‘Next time we have friends round,’ I tell the fiancé, ‘we MUST play The Emily Game.’
‘Don’t be stupid,’ he replies.
‘I’m not being stupid! It’s the best game ever. It’s so much fun.’
‘We can’t ask people over and insist on them playing a game all about you.’
‘No you nitwit, it’s not all about me, it’s just named after me. It’s all about books.’
‘Emily,’ he says, his voice taking on a sterner tone, ‘we are not going to play The Emily Game.’
Well, just in case you should be coming round to ours anytime soon, and feel like playing The Emily Game (we can wait till he’s not in the room, so he need never know), let me explain how it came about.
This weekend was my hen weekend. Everything about it was kept Top Secret, to the extent that I was blindfolded for the final half hour of the car journey and then taken to a strange provincial tearoom, filled with china cats and even sporting an anti-foreigner sign, while sinister preparations were being made in my absence.
I returned to the mystery location to see a parade of my closest girlfriends lined up underneath bunting made of Penguin covers and pages of books, and a big sign that announced:
Emily’s Literary Hen
How glorious! How extremely clever. First there was the literary bunting, then the literary drinks menu, including such classics as ‘The Scarlett O’Hara’ – Southern Comfort, cranberry juice and lime – complete with the quotation:
‘Don’t drink alone, Scarlett. People always find out, and it ruins the reputation,’ Rhett Butler.
Then we moved on to such baked treats as Proust’s Madeleines and a Gingerbread House, followed by a dinner taken straight out of A Room of One’s Own.
But I digress, for the most important bit of the weekend was surely the invention of The Emily Game.
This took place at the end of the Woolfian dinner. Everyone began to look a bit shifty over their crumble and then the Maid of Honour announced it was time for The Emily Game.
‘How long does she get?’ asked one eager chicken.
‘Let’s say a minute.’
‘No, thirty seconds.’
‘Help!’ That was me. ‘What do I have to do? What is The Emily Game?’ I feared that everyone would do cruel impressions of me. (In fact, that didn’t happen till later in the weekend, and then, more precisely, it was a rather inaccurate mime of my recently-discovered talent for performing a spontaneous saxophone solo – with no saxophone.) But no, the rules of The Emily Game are as follows.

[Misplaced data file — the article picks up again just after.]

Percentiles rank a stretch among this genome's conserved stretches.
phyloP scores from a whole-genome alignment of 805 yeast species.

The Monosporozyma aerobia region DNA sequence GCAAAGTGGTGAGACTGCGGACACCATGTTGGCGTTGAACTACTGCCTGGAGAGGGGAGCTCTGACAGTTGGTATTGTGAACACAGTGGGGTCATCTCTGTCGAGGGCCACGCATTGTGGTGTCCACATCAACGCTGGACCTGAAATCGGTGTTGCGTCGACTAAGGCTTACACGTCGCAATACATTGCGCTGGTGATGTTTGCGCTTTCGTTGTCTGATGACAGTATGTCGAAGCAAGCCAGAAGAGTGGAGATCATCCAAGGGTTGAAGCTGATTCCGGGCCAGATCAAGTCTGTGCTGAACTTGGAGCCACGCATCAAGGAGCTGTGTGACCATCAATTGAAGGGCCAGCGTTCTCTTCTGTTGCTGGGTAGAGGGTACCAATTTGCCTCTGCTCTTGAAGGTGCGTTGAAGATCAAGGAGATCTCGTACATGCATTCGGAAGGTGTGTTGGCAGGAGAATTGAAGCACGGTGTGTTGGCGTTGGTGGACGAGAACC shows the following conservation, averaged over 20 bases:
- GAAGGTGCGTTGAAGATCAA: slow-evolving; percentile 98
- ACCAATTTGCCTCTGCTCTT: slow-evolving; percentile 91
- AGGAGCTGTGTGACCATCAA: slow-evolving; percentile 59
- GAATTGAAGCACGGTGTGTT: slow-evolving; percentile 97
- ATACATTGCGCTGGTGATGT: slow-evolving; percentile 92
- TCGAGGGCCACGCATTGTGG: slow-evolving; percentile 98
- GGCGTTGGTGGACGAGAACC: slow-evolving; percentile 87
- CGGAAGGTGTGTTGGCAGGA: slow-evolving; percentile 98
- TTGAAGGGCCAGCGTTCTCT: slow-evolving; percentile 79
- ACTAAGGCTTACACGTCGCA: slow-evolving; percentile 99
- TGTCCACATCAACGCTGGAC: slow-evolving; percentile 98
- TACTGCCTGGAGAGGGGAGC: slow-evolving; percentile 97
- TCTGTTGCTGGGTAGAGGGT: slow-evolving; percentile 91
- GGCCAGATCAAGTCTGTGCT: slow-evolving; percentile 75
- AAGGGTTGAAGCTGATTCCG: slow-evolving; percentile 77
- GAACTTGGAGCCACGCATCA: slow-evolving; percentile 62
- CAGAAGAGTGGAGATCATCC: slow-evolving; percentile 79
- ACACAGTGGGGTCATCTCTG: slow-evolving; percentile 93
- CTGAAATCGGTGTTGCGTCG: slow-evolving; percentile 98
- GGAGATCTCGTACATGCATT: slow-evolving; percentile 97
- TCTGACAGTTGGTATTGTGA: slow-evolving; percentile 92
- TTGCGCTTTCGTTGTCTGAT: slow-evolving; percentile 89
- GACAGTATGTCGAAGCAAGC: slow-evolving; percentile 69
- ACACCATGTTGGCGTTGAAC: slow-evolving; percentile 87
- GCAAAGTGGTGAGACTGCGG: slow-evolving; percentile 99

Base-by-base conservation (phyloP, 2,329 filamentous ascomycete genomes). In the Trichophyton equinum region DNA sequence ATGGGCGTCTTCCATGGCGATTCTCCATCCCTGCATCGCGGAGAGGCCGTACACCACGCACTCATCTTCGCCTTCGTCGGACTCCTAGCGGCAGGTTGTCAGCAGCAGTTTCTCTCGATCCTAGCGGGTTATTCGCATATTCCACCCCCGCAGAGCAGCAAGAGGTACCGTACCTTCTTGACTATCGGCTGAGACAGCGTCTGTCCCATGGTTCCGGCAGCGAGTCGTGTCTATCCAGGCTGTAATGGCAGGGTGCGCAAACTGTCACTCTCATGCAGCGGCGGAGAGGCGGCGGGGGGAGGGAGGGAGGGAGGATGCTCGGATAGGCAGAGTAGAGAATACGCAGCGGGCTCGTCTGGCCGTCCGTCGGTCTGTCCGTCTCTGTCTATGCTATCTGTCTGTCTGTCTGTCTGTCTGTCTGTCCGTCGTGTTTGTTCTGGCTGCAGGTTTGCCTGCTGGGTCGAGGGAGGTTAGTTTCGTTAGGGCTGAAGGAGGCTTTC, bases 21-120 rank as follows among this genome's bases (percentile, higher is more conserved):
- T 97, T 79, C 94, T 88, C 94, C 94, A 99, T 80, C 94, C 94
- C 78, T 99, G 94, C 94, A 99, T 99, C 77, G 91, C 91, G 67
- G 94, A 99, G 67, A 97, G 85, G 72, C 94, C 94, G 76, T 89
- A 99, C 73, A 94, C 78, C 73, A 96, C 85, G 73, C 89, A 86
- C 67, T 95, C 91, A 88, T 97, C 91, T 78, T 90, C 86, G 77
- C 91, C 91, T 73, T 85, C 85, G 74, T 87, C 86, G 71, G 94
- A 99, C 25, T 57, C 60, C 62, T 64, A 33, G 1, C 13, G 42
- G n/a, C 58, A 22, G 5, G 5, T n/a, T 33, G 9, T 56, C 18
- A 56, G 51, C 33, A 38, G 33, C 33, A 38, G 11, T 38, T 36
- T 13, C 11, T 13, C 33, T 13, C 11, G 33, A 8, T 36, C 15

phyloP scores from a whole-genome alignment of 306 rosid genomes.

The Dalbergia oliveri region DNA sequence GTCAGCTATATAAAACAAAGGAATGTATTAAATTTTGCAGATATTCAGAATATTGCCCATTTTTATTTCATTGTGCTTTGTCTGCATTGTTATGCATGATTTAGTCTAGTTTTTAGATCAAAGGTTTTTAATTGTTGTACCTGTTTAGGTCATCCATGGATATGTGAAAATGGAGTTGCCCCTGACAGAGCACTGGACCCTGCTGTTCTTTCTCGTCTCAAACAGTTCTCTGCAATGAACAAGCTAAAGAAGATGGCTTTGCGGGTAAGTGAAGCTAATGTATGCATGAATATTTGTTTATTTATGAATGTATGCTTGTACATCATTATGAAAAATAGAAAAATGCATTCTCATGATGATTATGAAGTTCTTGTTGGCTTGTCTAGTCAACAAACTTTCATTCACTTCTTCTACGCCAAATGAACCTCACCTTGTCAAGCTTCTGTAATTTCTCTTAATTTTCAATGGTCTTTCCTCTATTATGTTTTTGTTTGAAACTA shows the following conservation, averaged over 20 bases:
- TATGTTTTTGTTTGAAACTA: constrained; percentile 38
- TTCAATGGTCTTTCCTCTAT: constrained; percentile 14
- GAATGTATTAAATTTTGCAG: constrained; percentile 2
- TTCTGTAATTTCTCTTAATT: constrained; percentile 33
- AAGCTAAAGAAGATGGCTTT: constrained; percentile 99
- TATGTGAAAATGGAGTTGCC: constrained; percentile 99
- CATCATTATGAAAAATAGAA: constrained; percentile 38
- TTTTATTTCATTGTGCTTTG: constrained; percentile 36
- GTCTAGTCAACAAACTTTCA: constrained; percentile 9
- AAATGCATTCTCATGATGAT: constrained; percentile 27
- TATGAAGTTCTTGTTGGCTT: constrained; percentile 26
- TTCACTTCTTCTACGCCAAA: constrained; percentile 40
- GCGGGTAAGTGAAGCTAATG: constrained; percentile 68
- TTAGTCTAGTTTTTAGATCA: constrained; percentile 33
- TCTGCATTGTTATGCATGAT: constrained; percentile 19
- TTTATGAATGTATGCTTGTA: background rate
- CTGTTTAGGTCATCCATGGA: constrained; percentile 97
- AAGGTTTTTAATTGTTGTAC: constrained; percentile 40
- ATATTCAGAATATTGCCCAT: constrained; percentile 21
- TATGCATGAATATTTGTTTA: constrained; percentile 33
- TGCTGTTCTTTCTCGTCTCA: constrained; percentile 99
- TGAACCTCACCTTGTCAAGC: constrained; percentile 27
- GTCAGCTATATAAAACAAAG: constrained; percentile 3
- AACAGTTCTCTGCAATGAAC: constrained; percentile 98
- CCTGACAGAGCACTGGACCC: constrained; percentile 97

- In advance of the game, each person – except for Emily – has to prepare a prop which suggests a book.
- Each person takes it in turns to present her prop to Emily.
- Emily then has however long to ask yes/no answers about the prop or book to deduce what book it might be.
- If Emily succeeds, everyone else has to drink. If she fails, she has to drink.
- Variation: I suppose it doesn’t just need to be Emily who guesses, but people could take it in turns to guess/present their prop.
For instance, some train tickets were Anna Karenina. A bottle of TCP, with labels carefully replaced with ‘Medicine’ and a list of various ingredients including ‘Horse strength throat lozenges, antifreeze and dark brown gloss paint’ was George’s Marvellous Medicine. My cousin Tessa, with a pillow stuffed under her top was – ingeniously – Tess of the D’Urbervilles. There was also a brilliant charade with a red petticoat for The Railway Children.
A marvellous game.
Spectacularly good fun.
I strongly recommend it for any literary parties or salons.
And, if you were to feel like bringing along a prop next time you see me, well then, I would be delighted to introduce you, personally, to the delights of The Emily Game.
Finally, can you guess the novel from the prop below?
Clue: The novel is set in India.